Purple Pleonasm

I love the Dictionary.com “Word of the Day.” Very often, the word is new to me, and I like to try to put it to use in a thought or a sentence.

Today’s word is pleonasm:

\PLEE-uh-naz-uhm\, noun;
1) The use of more words than are necessary to express an idea.
2) A superfluous word or expression.

Synonyms: copiousness, garrulity, loquaciousness, verbosity

I’ve been accused of purple prose before, but after today’s word, I’ve decided purple pleonasm is so much more descriptive of the writing style into which I sometimes drift.

Allow me to “expose” myself. Here’s an excerpt of a story I wrote several years ago:

The rising sun bade goodbye to the night’s moon glow with a kiss of violet, pink, orange and finally golden yellow.  Earth accepted Sun’s kiss and blushed with color.

And here is the critique given to me by a prominent college professor/editor:

“Oh. . . my . . . God.”

I smiled. I knew she’d love it. Then, I saw her pulling her hair out.

“No. No. No!!” she continued. “This is so purple. Purple, I say. Purple!”

As you might imagine, I went pale and queasy all at once. She’d torn it to pieces. My masterpiece! My child!

I think. . . I hope . . . my writing has come a long way. At least when I read that passage now, I feel the same kind of yucky sickness one might feel after eating eight servings of tiramisu.

So, I’ve grown as a writer, and though a critique can often feel like standing by and watching someone beat your child, it has helped – a lot. I’ve come a long way in dropping the purple. Now, if I can let go of the pleonasm.

Still, it does have a distinctive ring to it.
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9 Responses to Purple Pleonasm

  1. What can I say? A perfect word to describe what I myself am guilty of doing. I am learning, too. But in my world of forgiveness, I also understand that there is a love of words in a writer, in particular, that influences this phenomenon. "Less is more." Repeat.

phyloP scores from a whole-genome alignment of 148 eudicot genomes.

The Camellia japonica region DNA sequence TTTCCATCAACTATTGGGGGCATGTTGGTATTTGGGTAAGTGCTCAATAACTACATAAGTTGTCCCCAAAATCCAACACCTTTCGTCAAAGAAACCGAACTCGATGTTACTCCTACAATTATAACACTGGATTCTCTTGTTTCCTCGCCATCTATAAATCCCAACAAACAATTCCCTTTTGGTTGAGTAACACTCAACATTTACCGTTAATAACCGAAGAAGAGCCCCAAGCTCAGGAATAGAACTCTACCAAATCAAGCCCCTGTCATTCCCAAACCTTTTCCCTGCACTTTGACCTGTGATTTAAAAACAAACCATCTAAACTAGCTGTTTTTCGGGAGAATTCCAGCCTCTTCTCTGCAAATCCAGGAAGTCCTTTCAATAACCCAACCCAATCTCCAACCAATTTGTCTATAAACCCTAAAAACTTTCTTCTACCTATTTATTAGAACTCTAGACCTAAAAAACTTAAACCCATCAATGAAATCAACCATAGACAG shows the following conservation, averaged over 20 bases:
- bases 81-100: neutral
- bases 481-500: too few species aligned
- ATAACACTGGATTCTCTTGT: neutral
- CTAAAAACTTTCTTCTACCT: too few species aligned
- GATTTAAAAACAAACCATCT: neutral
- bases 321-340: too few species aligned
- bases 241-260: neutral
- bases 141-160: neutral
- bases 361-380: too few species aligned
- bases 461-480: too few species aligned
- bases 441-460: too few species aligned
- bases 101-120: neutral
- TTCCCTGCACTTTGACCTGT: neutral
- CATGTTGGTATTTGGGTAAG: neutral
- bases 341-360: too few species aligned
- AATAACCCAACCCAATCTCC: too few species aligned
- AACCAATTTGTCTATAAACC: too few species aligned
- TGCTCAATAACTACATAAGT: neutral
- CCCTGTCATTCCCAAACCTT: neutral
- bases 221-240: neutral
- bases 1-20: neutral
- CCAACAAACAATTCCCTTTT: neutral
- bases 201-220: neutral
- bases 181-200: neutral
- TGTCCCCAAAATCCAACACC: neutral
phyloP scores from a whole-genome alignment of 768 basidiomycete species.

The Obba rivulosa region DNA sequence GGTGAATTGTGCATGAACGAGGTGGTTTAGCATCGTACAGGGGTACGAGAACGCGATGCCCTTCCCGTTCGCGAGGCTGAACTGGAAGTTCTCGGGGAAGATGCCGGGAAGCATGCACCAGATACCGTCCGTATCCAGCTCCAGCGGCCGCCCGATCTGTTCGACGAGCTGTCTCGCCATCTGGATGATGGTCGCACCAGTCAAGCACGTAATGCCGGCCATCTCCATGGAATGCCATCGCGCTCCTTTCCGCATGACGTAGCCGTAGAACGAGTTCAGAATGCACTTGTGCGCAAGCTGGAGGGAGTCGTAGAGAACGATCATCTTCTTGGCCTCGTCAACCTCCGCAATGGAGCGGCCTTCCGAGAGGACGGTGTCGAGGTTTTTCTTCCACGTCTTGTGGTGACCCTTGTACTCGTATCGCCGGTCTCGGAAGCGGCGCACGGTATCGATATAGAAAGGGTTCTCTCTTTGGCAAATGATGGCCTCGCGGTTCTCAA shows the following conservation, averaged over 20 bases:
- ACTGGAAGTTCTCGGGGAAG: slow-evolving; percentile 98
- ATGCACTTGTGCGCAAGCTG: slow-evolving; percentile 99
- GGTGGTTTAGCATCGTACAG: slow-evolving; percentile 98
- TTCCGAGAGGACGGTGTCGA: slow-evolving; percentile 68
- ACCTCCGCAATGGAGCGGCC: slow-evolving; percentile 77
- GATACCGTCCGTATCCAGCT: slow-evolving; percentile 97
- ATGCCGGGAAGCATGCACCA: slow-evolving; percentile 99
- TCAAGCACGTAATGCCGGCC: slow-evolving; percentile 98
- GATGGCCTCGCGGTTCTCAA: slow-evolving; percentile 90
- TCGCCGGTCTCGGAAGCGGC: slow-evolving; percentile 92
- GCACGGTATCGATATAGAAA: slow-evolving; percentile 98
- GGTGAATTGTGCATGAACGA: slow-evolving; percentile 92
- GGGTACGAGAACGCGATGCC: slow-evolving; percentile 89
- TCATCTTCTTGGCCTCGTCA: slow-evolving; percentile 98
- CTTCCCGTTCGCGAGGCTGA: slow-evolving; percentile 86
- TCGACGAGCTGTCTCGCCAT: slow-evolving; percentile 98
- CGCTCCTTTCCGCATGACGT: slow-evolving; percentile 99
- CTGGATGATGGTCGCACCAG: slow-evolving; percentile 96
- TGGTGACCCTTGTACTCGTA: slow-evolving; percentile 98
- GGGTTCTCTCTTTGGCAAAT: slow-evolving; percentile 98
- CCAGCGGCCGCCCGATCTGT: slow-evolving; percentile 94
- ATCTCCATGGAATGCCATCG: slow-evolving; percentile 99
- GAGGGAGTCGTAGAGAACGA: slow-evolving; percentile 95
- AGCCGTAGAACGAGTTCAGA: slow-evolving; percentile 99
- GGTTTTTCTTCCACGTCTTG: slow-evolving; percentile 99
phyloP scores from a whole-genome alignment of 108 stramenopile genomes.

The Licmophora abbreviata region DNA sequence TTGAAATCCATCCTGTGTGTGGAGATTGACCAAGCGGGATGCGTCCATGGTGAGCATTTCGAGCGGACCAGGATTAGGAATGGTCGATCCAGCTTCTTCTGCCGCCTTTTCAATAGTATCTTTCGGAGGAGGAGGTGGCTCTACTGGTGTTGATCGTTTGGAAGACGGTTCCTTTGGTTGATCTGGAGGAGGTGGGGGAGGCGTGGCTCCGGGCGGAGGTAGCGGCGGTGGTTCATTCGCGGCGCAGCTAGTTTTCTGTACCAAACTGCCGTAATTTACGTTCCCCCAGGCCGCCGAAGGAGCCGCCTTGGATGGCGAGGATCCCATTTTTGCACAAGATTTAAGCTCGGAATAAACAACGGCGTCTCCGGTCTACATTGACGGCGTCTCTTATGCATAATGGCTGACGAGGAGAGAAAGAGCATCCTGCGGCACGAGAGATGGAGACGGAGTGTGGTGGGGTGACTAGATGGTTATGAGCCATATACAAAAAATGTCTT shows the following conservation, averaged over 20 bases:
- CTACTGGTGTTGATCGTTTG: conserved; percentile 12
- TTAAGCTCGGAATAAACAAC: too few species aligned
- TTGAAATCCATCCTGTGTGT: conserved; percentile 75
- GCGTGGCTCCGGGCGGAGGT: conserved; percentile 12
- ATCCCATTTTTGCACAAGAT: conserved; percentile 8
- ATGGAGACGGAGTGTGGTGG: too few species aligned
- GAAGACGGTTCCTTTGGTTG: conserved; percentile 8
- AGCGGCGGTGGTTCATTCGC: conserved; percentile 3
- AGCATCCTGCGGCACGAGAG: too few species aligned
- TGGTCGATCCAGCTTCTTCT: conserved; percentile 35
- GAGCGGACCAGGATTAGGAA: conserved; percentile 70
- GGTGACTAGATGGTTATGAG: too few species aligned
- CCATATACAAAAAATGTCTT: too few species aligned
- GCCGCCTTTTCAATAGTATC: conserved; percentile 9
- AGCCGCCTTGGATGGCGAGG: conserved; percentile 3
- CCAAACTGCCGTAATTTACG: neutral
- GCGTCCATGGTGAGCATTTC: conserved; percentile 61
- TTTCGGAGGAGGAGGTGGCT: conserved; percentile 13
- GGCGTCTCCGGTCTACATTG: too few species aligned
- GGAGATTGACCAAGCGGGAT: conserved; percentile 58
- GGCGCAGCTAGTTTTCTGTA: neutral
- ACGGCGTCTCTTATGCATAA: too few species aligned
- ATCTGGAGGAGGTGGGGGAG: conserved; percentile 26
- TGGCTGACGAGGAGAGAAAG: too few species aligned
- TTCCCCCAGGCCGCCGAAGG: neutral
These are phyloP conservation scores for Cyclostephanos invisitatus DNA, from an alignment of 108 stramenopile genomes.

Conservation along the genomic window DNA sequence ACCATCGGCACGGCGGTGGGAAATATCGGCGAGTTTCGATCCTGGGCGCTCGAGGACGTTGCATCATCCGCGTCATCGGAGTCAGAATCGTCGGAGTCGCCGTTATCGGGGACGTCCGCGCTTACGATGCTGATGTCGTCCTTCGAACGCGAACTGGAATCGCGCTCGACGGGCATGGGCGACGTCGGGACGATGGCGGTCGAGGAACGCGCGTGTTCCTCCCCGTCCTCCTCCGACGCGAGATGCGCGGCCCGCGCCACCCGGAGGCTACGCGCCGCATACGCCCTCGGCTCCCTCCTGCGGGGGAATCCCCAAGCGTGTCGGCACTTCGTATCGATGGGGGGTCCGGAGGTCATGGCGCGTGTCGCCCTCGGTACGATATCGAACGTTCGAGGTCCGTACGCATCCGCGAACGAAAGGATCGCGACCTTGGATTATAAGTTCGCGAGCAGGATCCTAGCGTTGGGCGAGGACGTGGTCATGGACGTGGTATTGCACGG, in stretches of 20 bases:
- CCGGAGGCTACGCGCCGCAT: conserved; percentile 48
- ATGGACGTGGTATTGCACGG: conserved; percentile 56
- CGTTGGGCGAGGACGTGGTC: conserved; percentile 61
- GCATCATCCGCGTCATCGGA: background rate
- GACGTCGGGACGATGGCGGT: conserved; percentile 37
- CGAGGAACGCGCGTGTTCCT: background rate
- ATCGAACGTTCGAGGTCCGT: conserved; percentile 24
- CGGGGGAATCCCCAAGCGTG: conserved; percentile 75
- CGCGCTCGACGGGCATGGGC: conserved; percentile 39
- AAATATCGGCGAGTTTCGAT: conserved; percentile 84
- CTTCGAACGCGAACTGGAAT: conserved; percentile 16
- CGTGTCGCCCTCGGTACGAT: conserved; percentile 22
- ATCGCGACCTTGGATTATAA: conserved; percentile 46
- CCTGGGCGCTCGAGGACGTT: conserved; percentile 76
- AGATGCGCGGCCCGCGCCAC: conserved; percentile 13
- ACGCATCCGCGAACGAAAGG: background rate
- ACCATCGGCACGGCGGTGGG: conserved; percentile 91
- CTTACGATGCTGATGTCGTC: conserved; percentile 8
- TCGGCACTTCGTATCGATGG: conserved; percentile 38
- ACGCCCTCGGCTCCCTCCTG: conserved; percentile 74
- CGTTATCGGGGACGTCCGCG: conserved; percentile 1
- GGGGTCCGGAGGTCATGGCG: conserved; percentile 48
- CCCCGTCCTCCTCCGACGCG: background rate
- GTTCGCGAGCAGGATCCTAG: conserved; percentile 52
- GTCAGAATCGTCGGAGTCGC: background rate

2. ed_quixote says:

    Ring is definitely the word. Reminiscent of the bells in the third movement of Prokofiev's Lieutenant Kijé Suite, Kijé's Wedding.


  3. Jack LaBloom says:

    Well, knock me down with a soft, white, fluffy feather. Who would've thought I'd be guilty of pleonasm.


  4. K.D. McCrite says:

    I do believe all (or 98%) of fiction writers do this in the early days of learning the craft. I know I did. Great post, Jan!


  5. mgmillerbooks says:

    Guilty. I think we all are in the beginning. Thanks for the post. I'll be extra conscientious of my pleonasm now–especially since I just learned the word 🙂


  6. Russell says:

    Reminds me of Leonard. Ask him what time it is and he'll tell you how to build a watch.


  7. Donna says:

    I know that most times less is more, but then sometimes more is just needed. lol I so relate. I loved this post so much that I shared it on My Life.'s face book page. I am a new GFC follower from Author Central. Hope you'll have time to pop over to my blog for a follow. Hope to see you there. Donnahttp://mylife-in-stories.blogspot.com


  8. I'm guilty of pleonasm, especially in the science writing I did for my degree, and my advisers nailed me for it. I've tried to stay away from purple (even if it is my favorite color), but I don't know how successful I've been. Loved your post! :)Siobhan


  9. If ever in a million years I fell guilty to using too many words to express a thought, well then I'd expect . . . well, never mind. Good post, Jan. Nothing better than tightening our work by cutting out excess words, especially in description.


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